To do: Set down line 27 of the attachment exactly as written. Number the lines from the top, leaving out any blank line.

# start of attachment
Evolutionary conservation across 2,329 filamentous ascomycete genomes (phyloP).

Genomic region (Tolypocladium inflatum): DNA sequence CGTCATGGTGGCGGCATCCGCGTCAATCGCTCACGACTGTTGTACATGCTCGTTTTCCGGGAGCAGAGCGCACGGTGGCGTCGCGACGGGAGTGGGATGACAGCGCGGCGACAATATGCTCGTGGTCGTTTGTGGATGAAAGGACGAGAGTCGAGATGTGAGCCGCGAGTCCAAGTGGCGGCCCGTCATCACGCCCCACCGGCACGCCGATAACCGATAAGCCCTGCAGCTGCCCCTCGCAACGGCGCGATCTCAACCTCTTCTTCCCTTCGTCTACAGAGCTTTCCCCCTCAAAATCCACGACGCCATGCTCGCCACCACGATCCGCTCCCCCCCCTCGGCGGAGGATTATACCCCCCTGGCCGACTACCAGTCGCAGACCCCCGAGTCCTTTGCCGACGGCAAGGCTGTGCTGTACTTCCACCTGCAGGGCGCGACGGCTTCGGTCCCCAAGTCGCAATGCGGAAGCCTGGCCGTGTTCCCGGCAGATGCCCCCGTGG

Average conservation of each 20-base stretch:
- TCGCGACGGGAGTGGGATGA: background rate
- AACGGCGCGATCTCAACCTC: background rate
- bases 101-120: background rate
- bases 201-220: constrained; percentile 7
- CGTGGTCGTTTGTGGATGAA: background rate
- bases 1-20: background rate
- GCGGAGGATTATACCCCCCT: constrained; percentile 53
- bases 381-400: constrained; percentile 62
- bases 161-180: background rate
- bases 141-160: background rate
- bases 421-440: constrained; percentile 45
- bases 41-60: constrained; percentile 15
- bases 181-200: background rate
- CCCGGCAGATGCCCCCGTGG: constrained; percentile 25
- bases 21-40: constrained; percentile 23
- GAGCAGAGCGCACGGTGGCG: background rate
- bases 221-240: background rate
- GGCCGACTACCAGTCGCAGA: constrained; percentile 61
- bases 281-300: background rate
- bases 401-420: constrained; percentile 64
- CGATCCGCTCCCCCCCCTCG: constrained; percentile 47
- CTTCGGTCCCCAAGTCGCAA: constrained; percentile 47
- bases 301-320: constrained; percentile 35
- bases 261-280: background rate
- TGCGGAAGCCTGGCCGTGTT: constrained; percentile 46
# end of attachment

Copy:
- bases 261-280: background rate